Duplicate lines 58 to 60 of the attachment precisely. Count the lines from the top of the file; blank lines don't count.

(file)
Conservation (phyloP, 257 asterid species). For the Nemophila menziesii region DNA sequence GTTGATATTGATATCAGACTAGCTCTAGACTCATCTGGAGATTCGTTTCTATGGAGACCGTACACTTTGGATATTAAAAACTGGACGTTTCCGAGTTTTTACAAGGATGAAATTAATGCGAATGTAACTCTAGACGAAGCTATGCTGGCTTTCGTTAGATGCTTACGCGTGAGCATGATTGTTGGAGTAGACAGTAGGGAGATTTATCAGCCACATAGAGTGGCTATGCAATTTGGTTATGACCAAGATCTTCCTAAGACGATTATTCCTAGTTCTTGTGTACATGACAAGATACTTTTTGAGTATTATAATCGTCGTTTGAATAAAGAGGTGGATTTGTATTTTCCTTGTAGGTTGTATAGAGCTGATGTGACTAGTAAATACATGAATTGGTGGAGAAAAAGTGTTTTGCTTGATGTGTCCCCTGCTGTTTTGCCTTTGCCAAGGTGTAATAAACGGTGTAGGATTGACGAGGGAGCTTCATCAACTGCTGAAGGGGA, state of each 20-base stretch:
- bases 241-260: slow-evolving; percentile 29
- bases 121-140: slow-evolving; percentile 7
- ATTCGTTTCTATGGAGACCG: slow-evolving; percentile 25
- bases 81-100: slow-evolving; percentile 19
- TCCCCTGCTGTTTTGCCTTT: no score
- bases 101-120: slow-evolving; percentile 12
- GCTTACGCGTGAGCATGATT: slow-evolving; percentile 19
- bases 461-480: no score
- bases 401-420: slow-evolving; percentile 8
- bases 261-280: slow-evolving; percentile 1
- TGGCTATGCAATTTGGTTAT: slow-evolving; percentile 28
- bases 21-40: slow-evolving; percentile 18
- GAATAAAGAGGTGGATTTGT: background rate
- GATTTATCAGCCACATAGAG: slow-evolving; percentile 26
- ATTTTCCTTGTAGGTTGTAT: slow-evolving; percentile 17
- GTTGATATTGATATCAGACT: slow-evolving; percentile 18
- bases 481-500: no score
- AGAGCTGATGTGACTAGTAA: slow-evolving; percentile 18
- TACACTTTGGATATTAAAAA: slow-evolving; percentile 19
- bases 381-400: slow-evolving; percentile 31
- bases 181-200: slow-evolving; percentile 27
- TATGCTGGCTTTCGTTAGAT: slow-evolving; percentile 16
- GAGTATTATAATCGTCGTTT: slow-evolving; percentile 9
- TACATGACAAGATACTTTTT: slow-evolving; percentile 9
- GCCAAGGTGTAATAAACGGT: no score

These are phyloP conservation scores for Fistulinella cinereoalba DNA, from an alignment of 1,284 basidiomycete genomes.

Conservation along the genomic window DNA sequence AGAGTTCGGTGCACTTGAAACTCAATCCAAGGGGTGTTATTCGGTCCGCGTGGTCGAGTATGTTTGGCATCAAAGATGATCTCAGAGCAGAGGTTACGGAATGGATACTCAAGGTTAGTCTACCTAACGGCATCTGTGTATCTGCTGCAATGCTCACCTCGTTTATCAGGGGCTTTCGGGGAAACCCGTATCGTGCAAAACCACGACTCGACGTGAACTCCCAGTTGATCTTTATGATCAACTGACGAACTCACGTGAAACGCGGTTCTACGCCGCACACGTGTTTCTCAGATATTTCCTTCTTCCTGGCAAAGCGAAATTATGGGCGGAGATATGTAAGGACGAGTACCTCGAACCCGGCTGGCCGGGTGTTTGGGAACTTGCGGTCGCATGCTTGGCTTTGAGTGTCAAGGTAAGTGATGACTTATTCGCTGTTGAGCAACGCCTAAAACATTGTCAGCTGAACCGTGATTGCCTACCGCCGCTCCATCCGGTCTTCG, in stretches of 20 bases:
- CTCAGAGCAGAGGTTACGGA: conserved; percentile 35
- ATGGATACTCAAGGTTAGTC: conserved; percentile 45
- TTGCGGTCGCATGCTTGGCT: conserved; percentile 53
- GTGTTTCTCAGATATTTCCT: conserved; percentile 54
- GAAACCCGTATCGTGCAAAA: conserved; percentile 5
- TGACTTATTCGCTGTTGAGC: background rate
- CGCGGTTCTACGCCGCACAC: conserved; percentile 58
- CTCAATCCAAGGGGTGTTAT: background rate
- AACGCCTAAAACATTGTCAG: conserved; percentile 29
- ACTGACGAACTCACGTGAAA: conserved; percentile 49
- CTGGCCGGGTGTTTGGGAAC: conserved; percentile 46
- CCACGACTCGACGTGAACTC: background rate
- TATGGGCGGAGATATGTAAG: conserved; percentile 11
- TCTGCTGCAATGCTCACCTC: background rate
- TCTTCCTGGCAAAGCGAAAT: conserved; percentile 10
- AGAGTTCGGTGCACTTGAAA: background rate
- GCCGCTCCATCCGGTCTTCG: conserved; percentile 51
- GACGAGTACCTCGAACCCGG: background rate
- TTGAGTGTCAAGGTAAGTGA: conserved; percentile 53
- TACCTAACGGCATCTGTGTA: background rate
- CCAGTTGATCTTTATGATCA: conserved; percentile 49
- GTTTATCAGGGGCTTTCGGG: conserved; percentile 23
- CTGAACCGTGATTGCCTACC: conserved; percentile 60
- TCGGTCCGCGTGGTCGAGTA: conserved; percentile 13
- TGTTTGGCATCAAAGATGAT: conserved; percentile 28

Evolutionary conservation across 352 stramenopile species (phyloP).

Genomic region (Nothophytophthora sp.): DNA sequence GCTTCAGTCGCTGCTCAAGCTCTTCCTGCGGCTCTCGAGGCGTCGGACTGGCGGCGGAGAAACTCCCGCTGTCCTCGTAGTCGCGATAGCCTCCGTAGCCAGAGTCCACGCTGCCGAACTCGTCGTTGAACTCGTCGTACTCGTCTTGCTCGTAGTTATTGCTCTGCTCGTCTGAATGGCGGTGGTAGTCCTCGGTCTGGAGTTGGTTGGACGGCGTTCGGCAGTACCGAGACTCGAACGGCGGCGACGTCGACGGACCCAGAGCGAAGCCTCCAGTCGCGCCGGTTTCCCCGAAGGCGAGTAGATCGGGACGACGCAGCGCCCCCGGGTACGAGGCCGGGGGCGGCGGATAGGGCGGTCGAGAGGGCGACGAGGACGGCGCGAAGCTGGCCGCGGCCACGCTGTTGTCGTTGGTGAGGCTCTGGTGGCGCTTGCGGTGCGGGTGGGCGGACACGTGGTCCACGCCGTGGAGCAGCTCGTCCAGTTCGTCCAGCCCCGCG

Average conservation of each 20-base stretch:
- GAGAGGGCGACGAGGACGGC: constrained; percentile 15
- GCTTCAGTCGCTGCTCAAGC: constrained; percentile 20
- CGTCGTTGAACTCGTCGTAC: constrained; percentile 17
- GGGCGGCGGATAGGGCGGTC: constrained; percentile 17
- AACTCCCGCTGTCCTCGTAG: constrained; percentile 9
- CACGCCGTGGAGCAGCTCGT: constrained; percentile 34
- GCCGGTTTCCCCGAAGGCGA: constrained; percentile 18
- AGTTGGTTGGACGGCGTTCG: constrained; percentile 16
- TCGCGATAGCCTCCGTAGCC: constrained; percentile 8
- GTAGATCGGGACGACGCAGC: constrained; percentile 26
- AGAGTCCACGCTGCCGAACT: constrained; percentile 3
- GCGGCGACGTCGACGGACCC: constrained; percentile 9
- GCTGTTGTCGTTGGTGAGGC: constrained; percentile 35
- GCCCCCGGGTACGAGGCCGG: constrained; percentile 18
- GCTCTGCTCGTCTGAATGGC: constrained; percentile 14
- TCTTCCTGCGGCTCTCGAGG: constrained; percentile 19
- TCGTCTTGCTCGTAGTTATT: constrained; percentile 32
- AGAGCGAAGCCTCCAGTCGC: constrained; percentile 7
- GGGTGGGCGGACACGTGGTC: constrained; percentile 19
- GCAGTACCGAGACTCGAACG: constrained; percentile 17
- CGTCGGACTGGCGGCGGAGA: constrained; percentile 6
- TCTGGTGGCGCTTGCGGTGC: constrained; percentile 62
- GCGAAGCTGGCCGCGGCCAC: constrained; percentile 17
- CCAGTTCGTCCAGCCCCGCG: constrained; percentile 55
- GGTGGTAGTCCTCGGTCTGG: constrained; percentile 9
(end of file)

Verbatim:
- GCTTCAGTCGCTGCTCAAGC: constrained; percentile 20
- CGTCGTTGAACTCGTCGTAC: constrained; percentile 17
- GGGCGGCGGATAGGGCGGTC: constrained; percentile 17